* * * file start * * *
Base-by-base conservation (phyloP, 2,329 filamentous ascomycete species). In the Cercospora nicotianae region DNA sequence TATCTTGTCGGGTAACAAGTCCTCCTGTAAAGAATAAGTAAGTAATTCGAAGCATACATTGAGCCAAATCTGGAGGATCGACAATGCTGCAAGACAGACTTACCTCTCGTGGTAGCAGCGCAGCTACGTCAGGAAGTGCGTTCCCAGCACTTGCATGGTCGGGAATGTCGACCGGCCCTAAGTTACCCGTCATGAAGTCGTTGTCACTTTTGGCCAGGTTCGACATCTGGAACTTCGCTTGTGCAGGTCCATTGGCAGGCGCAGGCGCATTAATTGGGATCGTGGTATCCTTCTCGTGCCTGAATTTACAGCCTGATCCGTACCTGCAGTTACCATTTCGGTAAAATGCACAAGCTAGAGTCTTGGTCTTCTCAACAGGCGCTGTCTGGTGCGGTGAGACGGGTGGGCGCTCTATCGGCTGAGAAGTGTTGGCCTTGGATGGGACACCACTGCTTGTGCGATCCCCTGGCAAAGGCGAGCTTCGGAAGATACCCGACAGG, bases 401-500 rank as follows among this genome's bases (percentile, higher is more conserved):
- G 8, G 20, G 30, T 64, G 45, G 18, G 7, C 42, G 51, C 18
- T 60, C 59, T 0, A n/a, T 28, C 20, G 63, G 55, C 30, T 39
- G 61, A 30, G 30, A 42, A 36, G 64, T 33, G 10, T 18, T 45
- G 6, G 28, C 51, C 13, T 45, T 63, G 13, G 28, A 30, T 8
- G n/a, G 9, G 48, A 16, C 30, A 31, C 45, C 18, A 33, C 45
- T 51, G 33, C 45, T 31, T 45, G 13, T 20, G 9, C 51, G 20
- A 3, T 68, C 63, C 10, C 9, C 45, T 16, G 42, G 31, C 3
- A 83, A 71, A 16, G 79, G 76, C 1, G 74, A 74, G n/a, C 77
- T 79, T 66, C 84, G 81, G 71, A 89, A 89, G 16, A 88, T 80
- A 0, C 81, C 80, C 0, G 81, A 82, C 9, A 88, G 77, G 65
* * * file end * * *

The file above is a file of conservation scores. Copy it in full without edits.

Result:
Base-by-base conservation (phyloP, 2,329 filamentous ascomycete species). In the Cercospora nicotianae region DNA sequence TATCTTGTCGGGTAACAAGTCCTCCTGTAAAGAATAAGTAAGTAATTCGAAGCATACATTGAGCCAAATCTGGAGGATCGACAATGCTGCAAGACAGACTTACCTCTCGTGGTAGCAGCGCAGCTACGTCAGGAAGTGCGTTCCCAGCACTTGCATGGTCGGGAATGTCGACCGGCCCTAAGTTACCCGTCATGAAGTCGTTGTCACTTTTGGCCAGGTTCGACATCTGGAACTTCGCTTGTGCAGGTCCATTGGCAGGCGCAGGCGCATTAATTGGGATCGTGGTATCCTTCTCGTGCCTGAATTTACAGCCTGATCCGTACCTGCAGTTACCATTTCGGTAAAATGCACAAGCTAGAGTCTTGGTCTTCTCAACAGGCGCTGTCTGGTGCGGTGAGACGGGTGGGCGCTCTATCGGCTGAGAAGTGTTGGCCTTGGATGGGACACCACTGCTTGTGCGATCCCCTGGCAAAGGCGAGCTTCGGAAGATACCCGACAGG, bases 401-500 rank as follows among this genome's bases (percentile, higher is more conserved):
- G 8, G 20, G 30, T 64, G 45, G 18, G 7, C 42, G 51, C 18
- T 60, C 59, T 0, A n/a, T 28, C 20, G 63, G 55, C 30, T 39
- G 61, A 30, G 30, A 42, A 36, G 64, T 33, G 10, T 18, T 45
- G 6, G 28, C 51, C 13, T 45, T 63, G 13, G 28, A 30, T 8
- G n/a, G 9, G 48, A 16, C 30, A 31, C 45, C 18, A 33, C 45
- T 51, G 33, C 45, T 31, T 45, G 13, T 20, G 9, C 51, G 20
- A 3, T 68, C 63, C 10, C 9, C 45, T 16, G 42, G 31, C 3
- A 83, A 71, A 16, G 79, G 76, C 1, G 74, A 74, G n/a, C 77
- T 79, T 66, C 84, G 81, G 71, A 89, A 89, G 16, A 88, T 80
- A 0, C 81, C 80, C 0, G 81, A 82, C 9, A 88, G 77, G 65